As the midterm elections approach in the US, the wave of false claims surrounding the vote is a reminder of how hard it is to combat fake news. Does Finland have the answer?
A few hours after Vladimir Putin called up 300,000 military reservists in September, a video showing long queues of cars at the Finnish-Russian border started circulating on social media.
The Finnish Border Guard was quick to point out it was fake.
“Some of the videos were filmed earlier and now taken out of context,” it said on Twitter. The tweet promptly made it to the top of the Ukraine live page on national broadcaster Yle’s news website.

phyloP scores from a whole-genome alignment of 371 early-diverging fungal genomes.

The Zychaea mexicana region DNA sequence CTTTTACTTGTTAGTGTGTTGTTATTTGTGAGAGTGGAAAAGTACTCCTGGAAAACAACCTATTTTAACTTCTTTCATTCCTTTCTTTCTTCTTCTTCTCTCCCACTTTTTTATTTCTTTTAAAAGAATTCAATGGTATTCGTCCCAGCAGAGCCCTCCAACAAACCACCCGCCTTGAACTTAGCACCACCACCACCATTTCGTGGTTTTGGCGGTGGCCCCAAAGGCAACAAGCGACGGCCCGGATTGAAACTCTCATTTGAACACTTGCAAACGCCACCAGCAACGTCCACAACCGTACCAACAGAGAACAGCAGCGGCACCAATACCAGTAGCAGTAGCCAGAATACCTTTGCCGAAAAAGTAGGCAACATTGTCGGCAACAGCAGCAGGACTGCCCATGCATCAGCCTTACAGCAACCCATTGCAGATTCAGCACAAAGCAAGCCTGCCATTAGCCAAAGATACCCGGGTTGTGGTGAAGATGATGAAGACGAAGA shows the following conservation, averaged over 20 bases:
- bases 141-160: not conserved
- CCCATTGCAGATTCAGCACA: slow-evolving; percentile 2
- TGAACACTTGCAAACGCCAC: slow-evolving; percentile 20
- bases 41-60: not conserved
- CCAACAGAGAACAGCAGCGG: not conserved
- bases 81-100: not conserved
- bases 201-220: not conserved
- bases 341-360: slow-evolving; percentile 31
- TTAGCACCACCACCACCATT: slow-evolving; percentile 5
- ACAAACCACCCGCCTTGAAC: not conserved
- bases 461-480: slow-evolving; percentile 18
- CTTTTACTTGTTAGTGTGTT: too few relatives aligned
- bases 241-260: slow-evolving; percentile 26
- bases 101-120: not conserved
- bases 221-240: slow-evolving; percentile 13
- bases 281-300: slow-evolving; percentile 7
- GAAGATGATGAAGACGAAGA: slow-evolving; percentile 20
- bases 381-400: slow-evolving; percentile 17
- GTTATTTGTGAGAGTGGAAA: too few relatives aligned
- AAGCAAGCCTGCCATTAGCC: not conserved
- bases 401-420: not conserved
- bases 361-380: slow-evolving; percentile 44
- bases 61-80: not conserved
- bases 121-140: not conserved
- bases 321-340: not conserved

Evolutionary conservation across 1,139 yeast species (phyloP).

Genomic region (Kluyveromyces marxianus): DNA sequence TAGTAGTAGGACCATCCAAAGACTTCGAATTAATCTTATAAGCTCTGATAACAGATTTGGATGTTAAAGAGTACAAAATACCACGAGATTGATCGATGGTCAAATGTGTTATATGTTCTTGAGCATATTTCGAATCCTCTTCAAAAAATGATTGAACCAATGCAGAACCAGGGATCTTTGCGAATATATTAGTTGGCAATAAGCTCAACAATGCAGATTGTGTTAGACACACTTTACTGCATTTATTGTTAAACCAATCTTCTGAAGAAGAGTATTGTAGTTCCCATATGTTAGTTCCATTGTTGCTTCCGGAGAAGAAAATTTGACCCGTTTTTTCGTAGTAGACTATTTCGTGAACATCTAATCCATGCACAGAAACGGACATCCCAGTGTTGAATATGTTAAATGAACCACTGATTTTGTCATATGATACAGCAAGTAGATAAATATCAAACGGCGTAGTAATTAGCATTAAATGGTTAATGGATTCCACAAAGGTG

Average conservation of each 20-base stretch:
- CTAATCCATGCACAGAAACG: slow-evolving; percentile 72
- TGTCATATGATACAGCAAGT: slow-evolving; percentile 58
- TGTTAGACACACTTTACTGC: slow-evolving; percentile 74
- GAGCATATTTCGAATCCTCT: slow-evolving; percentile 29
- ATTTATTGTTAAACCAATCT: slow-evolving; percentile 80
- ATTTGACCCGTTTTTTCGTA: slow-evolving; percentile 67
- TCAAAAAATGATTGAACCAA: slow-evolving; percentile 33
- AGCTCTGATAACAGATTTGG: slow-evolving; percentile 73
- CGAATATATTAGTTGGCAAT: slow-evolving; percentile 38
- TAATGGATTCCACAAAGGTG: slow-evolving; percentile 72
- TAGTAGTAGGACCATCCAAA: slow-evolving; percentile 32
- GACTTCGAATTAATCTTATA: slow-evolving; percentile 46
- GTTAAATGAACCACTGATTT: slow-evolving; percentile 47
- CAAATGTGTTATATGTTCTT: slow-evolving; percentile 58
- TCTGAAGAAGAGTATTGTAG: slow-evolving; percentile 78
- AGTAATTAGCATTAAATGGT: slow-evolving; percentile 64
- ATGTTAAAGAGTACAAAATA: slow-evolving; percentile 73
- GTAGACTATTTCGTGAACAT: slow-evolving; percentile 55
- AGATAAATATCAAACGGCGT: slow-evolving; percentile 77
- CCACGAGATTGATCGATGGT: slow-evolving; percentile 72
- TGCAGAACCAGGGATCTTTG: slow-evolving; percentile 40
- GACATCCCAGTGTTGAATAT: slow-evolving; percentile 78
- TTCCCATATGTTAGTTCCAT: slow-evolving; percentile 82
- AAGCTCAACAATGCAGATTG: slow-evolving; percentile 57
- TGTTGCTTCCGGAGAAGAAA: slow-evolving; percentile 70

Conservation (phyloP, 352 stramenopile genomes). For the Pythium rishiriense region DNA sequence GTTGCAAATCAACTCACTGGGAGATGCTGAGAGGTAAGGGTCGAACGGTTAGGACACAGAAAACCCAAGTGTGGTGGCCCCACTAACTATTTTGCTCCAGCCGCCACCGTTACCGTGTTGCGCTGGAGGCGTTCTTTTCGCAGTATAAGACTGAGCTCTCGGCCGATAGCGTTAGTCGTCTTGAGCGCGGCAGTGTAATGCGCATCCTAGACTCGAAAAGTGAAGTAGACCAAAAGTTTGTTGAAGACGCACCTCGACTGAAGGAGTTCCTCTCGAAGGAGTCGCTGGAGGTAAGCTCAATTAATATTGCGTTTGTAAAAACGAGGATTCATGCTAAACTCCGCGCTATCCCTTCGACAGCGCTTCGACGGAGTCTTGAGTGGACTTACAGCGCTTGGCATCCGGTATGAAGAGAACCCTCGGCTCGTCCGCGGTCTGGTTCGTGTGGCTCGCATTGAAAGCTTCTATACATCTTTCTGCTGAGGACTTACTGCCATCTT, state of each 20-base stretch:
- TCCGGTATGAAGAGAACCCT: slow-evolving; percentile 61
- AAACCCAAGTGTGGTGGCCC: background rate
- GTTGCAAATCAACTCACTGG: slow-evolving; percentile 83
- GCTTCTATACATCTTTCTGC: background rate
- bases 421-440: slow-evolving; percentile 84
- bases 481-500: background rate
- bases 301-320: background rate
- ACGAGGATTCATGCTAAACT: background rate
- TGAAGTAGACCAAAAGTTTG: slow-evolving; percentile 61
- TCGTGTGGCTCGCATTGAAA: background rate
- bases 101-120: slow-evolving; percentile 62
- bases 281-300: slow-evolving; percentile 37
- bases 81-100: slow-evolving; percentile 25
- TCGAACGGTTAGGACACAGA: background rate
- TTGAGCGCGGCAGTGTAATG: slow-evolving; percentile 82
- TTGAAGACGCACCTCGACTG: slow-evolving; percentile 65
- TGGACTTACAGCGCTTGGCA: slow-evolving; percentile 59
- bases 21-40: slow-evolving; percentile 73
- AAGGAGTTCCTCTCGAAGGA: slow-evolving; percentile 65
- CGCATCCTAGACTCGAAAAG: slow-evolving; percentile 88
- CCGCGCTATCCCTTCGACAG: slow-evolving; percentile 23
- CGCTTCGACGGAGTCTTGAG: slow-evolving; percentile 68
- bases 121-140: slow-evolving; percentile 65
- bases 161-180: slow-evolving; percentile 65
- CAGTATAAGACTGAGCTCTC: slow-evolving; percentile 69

The Border Guard’s and Yle’s response highlights a crucial element of Finland’s success against disinformation – public trust in the authorities and the media.
Finland is a high-trust society. According to an OECD report, 71% of the Finnish population trust the government, compared to the OECD average of 41%.
And it’s not just the government – parliament, the civil service, the police and the media all enjoy high levels of trust.
In an annual study by the Open Society Institute, the country tops a global chart measuring resilience to disinformation.
Full text of publication US midterm elections: Does Finland have the answer to fake news?